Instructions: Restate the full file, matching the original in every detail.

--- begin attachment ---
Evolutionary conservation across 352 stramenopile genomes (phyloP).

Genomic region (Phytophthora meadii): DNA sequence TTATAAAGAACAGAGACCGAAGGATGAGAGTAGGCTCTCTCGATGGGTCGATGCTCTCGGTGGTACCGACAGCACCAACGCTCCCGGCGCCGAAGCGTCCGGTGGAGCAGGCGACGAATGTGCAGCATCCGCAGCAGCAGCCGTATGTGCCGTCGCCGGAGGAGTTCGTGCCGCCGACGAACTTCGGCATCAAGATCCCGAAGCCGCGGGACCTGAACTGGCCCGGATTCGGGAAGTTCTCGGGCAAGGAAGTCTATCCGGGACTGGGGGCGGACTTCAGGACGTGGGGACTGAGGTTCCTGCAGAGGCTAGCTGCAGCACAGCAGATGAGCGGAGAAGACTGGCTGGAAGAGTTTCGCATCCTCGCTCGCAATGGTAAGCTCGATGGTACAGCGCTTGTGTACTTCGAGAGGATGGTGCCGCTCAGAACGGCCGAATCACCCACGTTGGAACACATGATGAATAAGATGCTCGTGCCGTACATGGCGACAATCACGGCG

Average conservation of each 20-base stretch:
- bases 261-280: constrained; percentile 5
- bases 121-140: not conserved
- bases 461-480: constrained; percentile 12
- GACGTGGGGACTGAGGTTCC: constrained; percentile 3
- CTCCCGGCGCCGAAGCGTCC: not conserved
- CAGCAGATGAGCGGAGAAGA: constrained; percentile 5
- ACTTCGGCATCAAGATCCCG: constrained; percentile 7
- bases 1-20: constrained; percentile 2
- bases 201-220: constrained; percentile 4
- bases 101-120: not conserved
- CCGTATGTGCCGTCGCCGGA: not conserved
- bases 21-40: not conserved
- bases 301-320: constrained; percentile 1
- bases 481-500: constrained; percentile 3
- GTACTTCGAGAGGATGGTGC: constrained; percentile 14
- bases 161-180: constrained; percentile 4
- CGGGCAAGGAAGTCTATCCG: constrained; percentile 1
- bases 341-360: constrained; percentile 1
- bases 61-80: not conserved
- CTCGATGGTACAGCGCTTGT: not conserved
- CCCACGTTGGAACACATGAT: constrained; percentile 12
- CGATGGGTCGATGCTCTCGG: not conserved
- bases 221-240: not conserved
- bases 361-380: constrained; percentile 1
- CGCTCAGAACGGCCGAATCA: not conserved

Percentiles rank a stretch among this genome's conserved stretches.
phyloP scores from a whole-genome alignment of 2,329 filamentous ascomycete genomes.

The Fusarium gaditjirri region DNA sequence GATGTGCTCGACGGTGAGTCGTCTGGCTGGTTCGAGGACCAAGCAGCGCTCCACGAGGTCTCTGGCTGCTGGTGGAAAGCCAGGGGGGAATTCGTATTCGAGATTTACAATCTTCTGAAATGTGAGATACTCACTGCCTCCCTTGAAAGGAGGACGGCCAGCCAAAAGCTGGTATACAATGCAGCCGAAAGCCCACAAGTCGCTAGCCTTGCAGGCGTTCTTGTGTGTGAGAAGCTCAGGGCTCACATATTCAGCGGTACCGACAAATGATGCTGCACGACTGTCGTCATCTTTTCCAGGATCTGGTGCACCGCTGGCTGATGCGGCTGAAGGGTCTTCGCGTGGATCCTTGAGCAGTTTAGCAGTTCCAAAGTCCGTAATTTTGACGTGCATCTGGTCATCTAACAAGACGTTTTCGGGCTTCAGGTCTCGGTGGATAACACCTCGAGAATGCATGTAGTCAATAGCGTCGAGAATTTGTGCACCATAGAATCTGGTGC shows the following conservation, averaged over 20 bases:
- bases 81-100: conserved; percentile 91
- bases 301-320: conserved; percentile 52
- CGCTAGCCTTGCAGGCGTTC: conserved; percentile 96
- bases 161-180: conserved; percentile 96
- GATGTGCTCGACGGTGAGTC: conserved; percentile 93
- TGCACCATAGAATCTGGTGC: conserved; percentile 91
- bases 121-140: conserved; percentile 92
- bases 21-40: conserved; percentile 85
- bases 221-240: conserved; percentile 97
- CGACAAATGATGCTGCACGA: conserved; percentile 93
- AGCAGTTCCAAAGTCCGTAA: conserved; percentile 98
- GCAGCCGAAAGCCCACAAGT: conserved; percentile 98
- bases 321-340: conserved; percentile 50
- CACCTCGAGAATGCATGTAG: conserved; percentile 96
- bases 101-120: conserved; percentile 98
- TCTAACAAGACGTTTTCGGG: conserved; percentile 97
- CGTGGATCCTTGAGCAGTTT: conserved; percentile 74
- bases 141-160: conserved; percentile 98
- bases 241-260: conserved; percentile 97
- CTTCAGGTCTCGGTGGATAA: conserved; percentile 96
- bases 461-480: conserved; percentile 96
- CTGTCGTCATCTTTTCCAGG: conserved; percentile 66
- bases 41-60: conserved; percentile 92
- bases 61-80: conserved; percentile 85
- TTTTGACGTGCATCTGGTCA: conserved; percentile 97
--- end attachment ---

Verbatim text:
Evolutionary conservation across 352 stramenopile genomes (phyloP).

Genomic region (Phytophthora meadii): DNA sequence TTATAAAGAACAGAGACCGAAGGATGAGAGTAGGCTCTCTCGATGGGTCGATGCTCTCGGTGGTACCGACAGCACCAACGCTCCCGGCGCCGAAGCGTCCGGTGGAGCAGGCGACGAATGTGCAGCATCCGCAGCAGCAGCCGTATGTGCCGTCGCCGGAGGAGTTCGTGCCGCCGACGAACTTCGGCATCAAGATCCCGAAGCCGCGGGACCTGAACTGGCCCGGATTCGGGAAGTTCTCGGGCAAGGAAGTCTATCCGGGACTGGGGGCGGACTTCAGGACGTGGGGACTGAGGTTCCTGCAGAGGCTAGCTGCAGCACAGCAGATGAGCGGAGAAGACTGGCTGGAAGAGTTTCGCATCCTCGCTCGCAATGGTAAGCTCGATGGTACAGCGCTTGTGTACTTCGAGAGGATGGTGCCGCTCAGAACGGCCGAATCACCCACGTTGGAACACATGATGAATAAGATGCTCGTGCCGTACATGGCGACAATCACGGCG

Average conservation of each 20-base stretch:
- bases 261-280: constrained; percentile 5
- bases 121-140: not conserved
- bases 461-480: constrained; percentile 12
- GACGTGGGGACTGAGGTTCC: constrained; percentile 3
- CTCCCGGCGCCGAAGCGTCC: not conserved
- CAGCAGATGAGCGGAGAAGA: constrained; percentile 5
- ACTTCGGCATCAAGATCCCG: constrained; percentile 7
- bases 1-20: constrained; percentile 2
- bases 201-220: constrained; percentile 4
- bases 101-120: not conserved
- CCGTATGTGCCGTCGCCGGA: not conserved
- bases 21-40: not conserved
- bases 301-320: constrained; percentile 1
- bases 481-500: constrained; percentile 3
- GTACTTCGAGAGGATGGTGC: constrained; percentile 14
- bases 161-180: constrained; percentile 4
- CGGGCAAGGAAGTCTATCCG: constrained; percentile 1
- bases 341-360: constrained; percentile 1
- bases 61-80: not conserved
- CTCGATGGTACAGCGCTTGT: not conserved
- CCCACGTTGGAACACATGAT: constrained; percentile 12
- CGATGGGTCGATGCTCTCGG: not conserved
- bases 221-240: not conserved
- bases 361-380: constrained; percentile 1
- CGCTCAGAACGGCCGAATCA: not conserved

Percentiles rank a stretch among this genome's conserved stretches.
phyloP scores from a whole-genome alignment of 2,329 filamentous ascomycete genomes.

The Fusarium gaditjirri region DNA sequence GATGTGCTCGACGGTGAGTCGTCTGGCTGGTTCGAGGACCAAGCAGCGCTCCACGAGGTCTCTGGCTGCTGGTGGAAAGCCAGGGGGGAATTCGTATTCGAGATTTACAATCTTCTGAAATGTGAGATACTCACTGCCTCCCTTGAAAGGAGGACGGCCAGCCAAAAGCTGGTATACAATGCAGCCGAAAGCCCACAAGTCGCTAGCCTTGCAGGCGTTCTTGTGTGTGAGAAGCTCAGGGCTCACATATTCAGCGGTACCGACAAATGATGCTGCACGACTGTCGTCATCTTTTCCAGGATCTGGTGCACCGCTGGCTGATGCGGCTGAAGGGTCTTCGCGTGGATCCTTGAGCAGTTTAGCAGTTCCAAAGTCCGTAATTTTGACGTGCATCTGGTCATCTAACAAGACGTTTTCGGGCTTCAGGTCTCGGTGGATAACACCTCGAGAATGCATGTAGTCAATAGCGTCGAGAATTTGTGCACCATAGAATCTGGTGC shows the following conservation, averaged over 20 bases:
- bases 81-100: conserved; percentile 91
- bases 301-320: conserved; percentile 52
- CGCTAGCCTTGCAGGCGTTC: conserved; percentile 96
- bases 161-180: conserved; percentile 96
- GATGTGCTCGACGGTGAGTC: conserved; percentile 93
- TGCACCATAGAATCTGGTGC: conserved; percentile 91
- bases 121-140: conserved; percentile 92
- bases 21-40: conserved; percentile 85
- bases 221-240: conserved; percentile 97
- CGACAAATGATGCTGCACGA: conserved; percentile 93
- AGCAGTTCCAAAGTCCGTAA: conserved; percentile 98
- GCAGCCGAAAGCCCACAAGT: conserved; percentile 98
- bases 321-340: conserved; percentile 50
- CACCTCGAGAATGCATGTAG: conserved; percentile 96
- bases 101-120: conserved; percentile 98
- TCTAACAAGACGTTTTCGGG: conserved; percentile 97
- CGTGGATCCTTGAGCAGTTT: conserved; percentile 74
- bases 141-160: conserved; percentile 98
- bases 241-260: conserved; percentile 97
- CTTCAGGTCTCGGTGGATAA: conserved; percentile 96
- bases 461-480: conserved; percentile 96
- CTGTCGTCATCTTTTCCAGG: conserved; percentile 66
- bases 41-60: conserved; percentile 92
- bases 61-80: conserved; percentile 85
- TTTTGACGTGCATCTGGTCA: conserved; percentile 97